This dancing hamster is guilty of employee fraud | Employee Fraud
Workers' compensation is an important protection for workers who are injured while on the job. These benefits can help families avoid devastating financial consequences that can follow a serious work-related injury, and can give workers the ability to focus on getting better and getting back to work, which is a goal shared by both employees and employers.
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This dancing hamster is guilty of employee fraud

January 29, 2016
Sacks & Zolonz, LLP
Employee Fraud

Workers’ compensation is an important protection for workers who are injured while on the job. These benefits can help families avoid devastating financial consequences that can follow a serious work-related injury, and can give workers the ability to focus on getting better and getting back to work, which is a goal shared by both employees and employers. However, there are many cases in which California workers take steps to defraud both their employer and the system. Employee fraud is a serious issue, and one that drives up costs for everyone, including the rest of the company’s workforce.

An example is found in a recent case involving a professional dancer. The 29-year-old California man works on commercials and as a back-up dancer for live performances. In 2010, he was working on a project with John Cossette Productions, Inc. when a piece of ceiling fell and struck him during a sound check. As a result, he began collecting disability and workers’ compensation benefits, which continued for a period of one year.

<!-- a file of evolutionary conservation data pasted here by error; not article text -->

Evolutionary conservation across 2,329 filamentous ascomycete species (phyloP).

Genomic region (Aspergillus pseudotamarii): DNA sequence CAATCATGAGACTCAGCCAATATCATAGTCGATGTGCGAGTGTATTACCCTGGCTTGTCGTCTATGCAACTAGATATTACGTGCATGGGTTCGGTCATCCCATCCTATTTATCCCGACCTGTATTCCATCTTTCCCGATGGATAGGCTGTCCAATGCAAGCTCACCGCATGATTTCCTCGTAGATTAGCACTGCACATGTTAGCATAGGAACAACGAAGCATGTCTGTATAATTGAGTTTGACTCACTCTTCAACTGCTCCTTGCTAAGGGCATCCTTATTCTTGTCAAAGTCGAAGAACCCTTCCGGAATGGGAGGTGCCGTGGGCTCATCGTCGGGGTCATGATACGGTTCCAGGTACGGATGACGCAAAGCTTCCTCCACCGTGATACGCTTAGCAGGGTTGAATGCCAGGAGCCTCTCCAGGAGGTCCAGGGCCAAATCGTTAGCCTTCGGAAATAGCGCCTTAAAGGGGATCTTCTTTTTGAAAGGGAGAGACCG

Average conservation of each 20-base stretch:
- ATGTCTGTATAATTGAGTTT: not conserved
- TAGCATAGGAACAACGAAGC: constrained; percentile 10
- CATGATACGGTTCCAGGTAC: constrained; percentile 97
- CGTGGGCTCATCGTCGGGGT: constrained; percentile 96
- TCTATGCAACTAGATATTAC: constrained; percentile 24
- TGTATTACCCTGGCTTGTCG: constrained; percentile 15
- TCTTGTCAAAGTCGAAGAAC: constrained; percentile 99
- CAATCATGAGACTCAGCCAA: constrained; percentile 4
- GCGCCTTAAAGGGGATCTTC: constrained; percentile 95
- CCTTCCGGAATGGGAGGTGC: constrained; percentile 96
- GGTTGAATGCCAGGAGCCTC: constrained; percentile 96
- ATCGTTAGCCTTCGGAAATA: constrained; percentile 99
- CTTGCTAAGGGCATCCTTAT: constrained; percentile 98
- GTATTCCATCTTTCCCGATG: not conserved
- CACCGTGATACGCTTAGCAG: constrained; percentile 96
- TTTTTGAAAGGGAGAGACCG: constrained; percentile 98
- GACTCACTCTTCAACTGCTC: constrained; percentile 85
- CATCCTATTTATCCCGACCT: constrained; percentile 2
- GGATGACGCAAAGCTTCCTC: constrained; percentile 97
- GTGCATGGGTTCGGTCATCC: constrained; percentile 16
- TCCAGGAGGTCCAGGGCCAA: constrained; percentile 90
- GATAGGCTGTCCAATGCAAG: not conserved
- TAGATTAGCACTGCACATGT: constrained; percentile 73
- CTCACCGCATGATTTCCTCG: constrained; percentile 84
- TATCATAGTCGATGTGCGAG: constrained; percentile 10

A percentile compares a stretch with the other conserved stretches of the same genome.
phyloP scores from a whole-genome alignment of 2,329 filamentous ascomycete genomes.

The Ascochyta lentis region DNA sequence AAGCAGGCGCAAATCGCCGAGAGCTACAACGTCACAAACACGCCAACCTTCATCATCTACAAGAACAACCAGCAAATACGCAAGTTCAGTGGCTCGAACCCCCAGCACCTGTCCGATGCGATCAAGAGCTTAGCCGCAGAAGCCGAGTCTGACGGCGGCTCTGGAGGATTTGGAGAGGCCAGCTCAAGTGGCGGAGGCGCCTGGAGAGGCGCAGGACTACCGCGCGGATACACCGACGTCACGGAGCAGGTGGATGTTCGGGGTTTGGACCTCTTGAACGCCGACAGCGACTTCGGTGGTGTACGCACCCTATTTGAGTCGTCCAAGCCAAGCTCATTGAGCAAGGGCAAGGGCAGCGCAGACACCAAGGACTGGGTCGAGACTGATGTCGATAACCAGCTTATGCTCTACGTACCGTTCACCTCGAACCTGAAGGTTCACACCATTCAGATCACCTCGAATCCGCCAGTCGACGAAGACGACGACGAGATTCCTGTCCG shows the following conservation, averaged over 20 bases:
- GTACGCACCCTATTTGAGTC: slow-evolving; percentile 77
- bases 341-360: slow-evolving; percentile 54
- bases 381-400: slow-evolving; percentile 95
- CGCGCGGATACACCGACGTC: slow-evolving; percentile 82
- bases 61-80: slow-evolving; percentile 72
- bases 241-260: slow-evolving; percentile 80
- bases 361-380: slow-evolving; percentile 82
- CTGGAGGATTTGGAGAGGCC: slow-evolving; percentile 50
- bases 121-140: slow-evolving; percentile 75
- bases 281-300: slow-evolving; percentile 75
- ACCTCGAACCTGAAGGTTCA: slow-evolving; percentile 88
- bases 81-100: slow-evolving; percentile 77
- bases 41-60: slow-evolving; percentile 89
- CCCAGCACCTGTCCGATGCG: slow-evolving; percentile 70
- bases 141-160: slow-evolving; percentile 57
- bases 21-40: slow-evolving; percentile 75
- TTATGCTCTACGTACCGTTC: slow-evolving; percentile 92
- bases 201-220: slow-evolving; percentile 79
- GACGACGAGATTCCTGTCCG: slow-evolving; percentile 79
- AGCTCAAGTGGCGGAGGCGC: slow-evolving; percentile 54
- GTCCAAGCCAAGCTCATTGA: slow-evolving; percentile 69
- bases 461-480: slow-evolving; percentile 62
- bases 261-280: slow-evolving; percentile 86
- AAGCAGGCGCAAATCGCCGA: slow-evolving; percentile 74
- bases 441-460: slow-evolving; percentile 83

The man claimed that he was unable to work during that period of time, but it turns out that he was still picking up professional dancing gigs. Most notably, the man starred as one of the dancing hamsters featured in a Kia Motors Corp. commercial. He is also believed to have taken on gigs as a back-up dancer for Madonna and other performers during that period of time.

When confronted by authorities, the man admitted guilt for making false statements and committing insurance fraud. He was recently sentenced to a period of 90 days of electronic monitoring. He will also perform 400 hours of community service, and be required to pay $24,000 in restitution. For California employers, the case serves as an example of the importance of being aware of employee fraud and taking action by alerting the authorities is and when the need arises.

Source: Businessinsurance.com, “Dancing hamster gig leads to comp fraud conviction“, Jan. 27, 2016

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